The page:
Despite these occasional problems, there are definitely arguments in favour of using webmail, so can you do something to reduce this vulnerability? Yes, you can. If you use any of the main webmail services (eg AOL, Gmail, Hotmail, Yahoo) then you have the ability to “export” your contacts list. It would be too tedious to describe the process for each webmail client (ie each webmail service), but the general advice is to click wherever necessary to get your contacts list in front of you and then look for an option that includes the magic word “export”. This may be a sub-option of an option called “manage contacts” or something like that. See the illustration for an example from a Yahoo webmail account.

Webmail Data Export Options

These are the options for exporting Contacts information from Yahoo webmail. The circled option is the one to go for.

You will probably be offered a selection of different formats in which the exported data can be saved, but we needn’t get too distracted by that. If it’s offered, take the “csv” option (which means “comma separated values”). If there’s no “csv” option apparent then take another option such as “Outlook” or “Thunderbird”. The main thing here is that we are saving a copy of your data onto your own computer so that it could be made available in the case of an emergency. Even if it’s in the wrong format a bit of “data massage” will probably put it to rights and you’ll certainly be better off than if you had no local copy at all.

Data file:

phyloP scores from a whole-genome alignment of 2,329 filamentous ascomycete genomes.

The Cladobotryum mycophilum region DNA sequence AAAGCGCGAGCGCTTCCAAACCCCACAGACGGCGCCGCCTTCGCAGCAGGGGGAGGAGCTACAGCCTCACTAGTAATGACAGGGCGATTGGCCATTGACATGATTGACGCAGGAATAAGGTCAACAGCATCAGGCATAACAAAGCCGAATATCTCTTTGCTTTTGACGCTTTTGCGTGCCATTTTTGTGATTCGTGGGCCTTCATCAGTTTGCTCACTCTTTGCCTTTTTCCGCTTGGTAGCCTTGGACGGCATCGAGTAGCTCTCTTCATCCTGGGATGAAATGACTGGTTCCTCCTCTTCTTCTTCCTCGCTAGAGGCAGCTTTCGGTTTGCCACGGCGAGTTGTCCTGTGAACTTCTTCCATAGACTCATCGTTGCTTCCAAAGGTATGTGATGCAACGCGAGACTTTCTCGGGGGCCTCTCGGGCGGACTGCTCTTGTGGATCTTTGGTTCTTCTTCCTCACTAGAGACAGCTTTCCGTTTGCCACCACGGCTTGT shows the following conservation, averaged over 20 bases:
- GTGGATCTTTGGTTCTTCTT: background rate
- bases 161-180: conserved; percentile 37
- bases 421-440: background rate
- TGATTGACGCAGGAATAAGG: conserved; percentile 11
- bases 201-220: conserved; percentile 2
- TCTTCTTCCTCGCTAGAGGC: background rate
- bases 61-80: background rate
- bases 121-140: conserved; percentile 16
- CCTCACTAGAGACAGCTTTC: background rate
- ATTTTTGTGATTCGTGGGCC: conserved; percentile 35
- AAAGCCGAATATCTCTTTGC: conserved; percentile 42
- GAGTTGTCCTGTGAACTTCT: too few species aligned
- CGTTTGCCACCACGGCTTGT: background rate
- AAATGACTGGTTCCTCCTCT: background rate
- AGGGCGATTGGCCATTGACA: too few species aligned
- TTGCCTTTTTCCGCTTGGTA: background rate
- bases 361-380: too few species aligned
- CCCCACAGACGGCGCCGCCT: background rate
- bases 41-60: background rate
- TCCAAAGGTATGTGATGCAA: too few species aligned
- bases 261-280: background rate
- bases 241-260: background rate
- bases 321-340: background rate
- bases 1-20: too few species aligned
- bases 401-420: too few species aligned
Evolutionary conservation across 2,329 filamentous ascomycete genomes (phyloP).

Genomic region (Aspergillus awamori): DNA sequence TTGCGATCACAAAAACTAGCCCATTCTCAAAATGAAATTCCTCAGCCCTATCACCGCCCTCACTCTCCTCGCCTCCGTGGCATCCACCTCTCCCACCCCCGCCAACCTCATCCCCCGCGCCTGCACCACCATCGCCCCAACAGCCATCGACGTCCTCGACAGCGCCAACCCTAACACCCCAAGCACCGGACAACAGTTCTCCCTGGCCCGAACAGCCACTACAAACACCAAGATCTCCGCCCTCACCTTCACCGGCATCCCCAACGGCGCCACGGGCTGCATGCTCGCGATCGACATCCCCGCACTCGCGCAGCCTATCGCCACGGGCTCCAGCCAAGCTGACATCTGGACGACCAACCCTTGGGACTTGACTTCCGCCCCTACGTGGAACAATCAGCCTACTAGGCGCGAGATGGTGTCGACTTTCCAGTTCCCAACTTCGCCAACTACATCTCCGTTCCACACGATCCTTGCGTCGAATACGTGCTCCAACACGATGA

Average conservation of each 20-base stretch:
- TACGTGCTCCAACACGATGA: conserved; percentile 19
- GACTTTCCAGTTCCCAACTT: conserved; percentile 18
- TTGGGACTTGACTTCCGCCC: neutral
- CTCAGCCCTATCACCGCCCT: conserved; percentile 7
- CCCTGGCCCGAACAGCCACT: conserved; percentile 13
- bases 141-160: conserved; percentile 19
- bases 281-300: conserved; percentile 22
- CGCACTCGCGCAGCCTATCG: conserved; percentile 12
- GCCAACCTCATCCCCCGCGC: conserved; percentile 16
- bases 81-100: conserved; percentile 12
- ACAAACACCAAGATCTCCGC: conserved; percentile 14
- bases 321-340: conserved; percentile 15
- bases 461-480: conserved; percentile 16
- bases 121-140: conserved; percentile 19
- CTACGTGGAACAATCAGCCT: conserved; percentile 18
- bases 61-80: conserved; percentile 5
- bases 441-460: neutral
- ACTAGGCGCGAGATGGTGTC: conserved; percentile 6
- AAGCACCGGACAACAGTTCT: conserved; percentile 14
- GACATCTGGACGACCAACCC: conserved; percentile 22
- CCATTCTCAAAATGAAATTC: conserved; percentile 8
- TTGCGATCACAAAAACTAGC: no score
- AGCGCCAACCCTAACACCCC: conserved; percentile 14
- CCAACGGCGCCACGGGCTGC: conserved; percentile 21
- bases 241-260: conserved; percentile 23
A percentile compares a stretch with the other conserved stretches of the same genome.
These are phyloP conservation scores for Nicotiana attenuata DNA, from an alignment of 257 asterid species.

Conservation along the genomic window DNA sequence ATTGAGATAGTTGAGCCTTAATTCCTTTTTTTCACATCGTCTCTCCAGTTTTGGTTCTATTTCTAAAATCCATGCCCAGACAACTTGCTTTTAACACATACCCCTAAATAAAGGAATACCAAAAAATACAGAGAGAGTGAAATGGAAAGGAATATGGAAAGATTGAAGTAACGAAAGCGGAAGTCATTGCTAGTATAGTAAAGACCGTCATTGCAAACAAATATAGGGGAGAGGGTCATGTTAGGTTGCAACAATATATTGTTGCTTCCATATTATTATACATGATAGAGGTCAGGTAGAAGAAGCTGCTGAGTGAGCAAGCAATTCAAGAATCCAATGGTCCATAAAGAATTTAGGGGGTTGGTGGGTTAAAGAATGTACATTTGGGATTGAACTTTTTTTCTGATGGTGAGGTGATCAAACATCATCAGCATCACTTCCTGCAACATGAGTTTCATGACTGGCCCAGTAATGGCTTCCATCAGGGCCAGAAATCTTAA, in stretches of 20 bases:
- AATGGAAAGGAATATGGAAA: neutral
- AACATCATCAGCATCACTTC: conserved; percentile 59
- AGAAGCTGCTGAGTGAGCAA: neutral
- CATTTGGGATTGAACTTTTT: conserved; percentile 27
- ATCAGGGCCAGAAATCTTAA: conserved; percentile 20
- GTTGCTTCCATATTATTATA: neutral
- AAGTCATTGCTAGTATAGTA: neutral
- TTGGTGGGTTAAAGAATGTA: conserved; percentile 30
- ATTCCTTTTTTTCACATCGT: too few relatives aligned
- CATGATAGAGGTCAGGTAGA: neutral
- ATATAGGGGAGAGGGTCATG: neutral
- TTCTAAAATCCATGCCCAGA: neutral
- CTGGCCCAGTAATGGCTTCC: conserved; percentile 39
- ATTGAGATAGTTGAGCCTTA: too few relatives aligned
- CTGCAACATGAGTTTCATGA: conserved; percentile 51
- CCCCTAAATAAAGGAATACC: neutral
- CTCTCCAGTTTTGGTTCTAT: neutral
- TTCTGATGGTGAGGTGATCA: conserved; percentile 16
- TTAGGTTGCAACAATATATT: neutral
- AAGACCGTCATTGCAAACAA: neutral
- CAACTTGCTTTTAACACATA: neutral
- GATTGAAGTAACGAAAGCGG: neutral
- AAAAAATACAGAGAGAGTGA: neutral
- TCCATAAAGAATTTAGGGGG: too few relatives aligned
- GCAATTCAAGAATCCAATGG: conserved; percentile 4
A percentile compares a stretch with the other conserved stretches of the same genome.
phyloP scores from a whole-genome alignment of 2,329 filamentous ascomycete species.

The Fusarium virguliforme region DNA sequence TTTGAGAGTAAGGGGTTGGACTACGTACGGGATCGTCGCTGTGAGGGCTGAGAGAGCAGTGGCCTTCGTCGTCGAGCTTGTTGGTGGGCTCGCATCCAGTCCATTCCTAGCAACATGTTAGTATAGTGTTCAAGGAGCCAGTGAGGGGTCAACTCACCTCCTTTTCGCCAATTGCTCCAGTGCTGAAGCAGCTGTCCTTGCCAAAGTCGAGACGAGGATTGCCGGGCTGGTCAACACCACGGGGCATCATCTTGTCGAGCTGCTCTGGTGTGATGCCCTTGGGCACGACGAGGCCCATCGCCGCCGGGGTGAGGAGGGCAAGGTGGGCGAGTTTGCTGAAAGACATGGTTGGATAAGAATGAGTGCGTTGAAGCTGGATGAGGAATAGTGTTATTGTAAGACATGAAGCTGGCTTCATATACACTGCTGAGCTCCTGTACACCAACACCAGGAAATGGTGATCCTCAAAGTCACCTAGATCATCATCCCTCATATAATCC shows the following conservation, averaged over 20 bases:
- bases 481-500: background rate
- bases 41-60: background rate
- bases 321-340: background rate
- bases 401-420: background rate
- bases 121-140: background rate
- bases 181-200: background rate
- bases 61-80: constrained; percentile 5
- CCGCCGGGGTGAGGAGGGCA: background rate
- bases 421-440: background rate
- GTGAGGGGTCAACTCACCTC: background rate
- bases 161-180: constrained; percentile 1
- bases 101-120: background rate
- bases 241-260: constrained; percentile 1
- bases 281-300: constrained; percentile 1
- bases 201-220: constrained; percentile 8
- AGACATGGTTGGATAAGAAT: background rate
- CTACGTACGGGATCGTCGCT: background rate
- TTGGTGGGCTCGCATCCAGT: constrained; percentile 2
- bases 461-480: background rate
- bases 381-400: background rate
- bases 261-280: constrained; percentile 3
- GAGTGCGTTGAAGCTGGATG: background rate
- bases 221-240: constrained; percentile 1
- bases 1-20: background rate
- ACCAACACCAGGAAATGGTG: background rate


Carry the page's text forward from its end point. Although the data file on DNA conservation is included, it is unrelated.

When you’ve completed the process you will have a file on your computer that might be called something like “contacts.csv”. This is a local backup of your contacts data. It can be useful in several ways:

  • To restore contact data back into an existing account.
  • To transfer the data into a new account from the same webmail service.
  • To transfer the data to a completely different account with a different webmail service.

If you do use webmail and decide to spend a little time doing something “techie” and well worthwhile, then have a go at this.

© 2011-2018 David Leonard
Computer Support in London